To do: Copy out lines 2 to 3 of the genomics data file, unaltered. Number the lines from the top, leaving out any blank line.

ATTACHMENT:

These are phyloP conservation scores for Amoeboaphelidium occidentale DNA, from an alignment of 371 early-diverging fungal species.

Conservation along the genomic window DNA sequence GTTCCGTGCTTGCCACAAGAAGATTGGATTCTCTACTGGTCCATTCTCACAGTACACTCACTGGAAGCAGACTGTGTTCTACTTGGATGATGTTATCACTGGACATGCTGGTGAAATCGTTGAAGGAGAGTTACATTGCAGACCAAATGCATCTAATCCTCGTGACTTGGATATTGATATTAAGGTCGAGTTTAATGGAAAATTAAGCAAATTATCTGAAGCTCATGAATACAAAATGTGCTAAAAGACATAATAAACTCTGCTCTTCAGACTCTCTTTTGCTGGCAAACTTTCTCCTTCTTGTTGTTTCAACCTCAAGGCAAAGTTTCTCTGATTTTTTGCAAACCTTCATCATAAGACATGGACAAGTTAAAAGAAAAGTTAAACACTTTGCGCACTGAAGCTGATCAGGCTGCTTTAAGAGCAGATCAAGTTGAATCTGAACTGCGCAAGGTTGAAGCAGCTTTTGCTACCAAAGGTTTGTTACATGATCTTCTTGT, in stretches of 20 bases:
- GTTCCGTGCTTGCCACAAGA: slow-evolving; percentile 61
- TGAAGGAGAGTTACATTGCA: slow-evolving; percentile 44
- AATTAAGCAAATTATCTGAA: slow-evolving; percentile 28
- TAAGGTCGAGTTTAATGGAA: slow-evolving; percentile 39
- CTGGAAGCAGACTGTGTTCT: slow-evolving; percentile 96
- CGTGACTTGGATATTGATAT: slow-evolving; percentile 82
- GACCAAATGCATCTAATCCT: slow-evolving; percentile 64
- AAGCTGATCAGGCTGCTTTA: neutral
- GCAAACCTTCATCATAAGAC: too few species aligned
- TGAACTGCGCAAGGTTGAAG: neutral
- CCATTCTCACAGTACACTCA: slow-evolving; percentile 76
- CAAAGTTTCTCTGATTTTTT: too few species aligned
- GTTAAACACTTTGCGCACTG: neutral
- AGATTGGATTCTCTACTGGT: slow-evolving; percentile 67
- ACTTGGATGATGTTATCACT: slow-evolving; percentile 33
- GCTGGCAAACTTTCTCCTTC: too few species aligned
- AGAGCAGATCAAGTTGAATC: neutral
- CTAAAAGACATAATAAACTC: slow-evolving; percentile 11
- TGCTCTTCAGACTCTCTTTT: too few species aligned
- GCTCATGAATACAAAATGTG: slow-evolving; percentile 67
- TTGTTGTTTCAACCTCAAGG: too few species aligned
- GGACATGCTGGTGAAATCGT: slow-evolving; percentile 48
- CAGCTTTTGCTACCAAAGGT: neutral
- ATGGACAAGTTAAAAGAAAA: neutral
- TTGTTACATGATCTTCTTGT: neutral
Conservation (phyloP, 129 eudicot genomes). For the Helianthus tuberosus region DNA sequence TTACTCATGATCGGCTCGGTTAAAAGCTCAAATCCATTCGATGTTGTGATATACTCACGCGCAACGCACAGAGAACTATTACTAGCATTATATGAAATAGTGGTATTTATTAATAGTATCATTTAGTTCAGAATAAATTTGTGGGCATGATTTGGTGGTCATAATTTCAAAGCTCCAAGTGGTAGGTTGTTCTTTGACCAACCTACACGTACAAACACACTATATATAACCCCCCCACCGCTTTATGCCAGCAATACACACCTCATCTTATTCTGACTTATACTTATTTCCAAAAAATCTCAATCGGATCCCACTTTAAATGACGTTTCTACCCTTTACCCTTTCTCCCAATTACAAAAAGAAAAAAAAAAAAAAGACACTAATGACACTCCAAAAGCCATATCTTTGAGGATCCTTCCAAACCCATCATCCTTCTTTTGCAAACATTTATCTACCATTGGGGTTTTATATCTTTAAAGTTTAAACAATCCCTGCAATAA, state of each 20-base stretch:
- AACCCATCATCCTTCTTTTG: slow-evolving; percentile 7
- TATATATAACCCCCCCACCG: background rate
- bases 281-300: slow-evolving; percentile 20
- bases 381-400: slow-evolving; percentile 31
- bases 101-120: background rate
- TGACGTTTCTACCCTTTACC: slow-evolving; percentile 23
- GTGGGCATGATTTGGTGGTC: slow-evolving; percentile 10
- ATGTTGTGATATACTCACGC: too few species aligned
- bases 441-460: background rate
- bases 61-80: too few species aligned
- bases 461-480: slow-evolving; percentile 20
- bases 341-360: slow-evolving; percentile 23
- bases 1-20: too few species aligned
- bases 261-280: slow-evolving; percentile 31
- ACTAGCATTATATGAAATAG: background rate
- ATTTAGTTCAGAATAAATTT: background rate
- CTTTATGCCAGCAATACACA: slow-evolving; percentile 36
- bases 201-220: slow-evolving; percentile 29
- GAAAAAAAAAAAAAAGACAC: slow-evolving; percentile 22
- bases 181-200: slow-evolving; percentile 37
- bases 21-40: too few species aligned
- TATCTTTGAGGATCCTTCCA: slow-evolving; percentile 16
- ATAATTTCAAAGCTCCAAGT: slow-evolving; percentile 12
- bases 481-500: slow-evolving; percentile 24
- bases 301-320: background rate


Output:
Conservation along the genomic window DNA sequence GTTCCGTGCTTGCCACAAGAAGATTGGATTCTCTACTGGTCCATTCTCACAGTACACTCACTGGAAGCAGACTGTGTTCTACTTGGATGATGTTATCACTGGACATGCTGGTGAAATCGTTGAAGGAGAGTTACATTGCAGACCAAATGCATCTAATCCTCGTGACTTGGATATTGATATTAAGGTCGAGTTTAATGGAAAATTAAGCAAATTATCTGAAGCTCATGAATACAAAATGTGCTAAAAGACATAATAAACTCTGCTCTTCAGACTCTCTTTTGCTGGCAAACTTTCTCCTTCTTGTTGTTTCAACCTCAAGGCAAAGTTTCTCTGATTTTTTGCAAACCTTCATCATAAGACATGGACAAGTTAAAAGAAAAGTTAAACACTTTGCGCACTGAAGCTGATCAGGCTGCTTTAAGAGCAGATCAAGTTGAATCTGAACTGCGCAAGGTTGAAGCAGCTTTTGCTACCAAAGGTTTGTTACATGATCTTCTTGT, in stretches of 20 bases:
- GTTCCGTGCTTGCCACAAGA: slow-evolving; percentile 61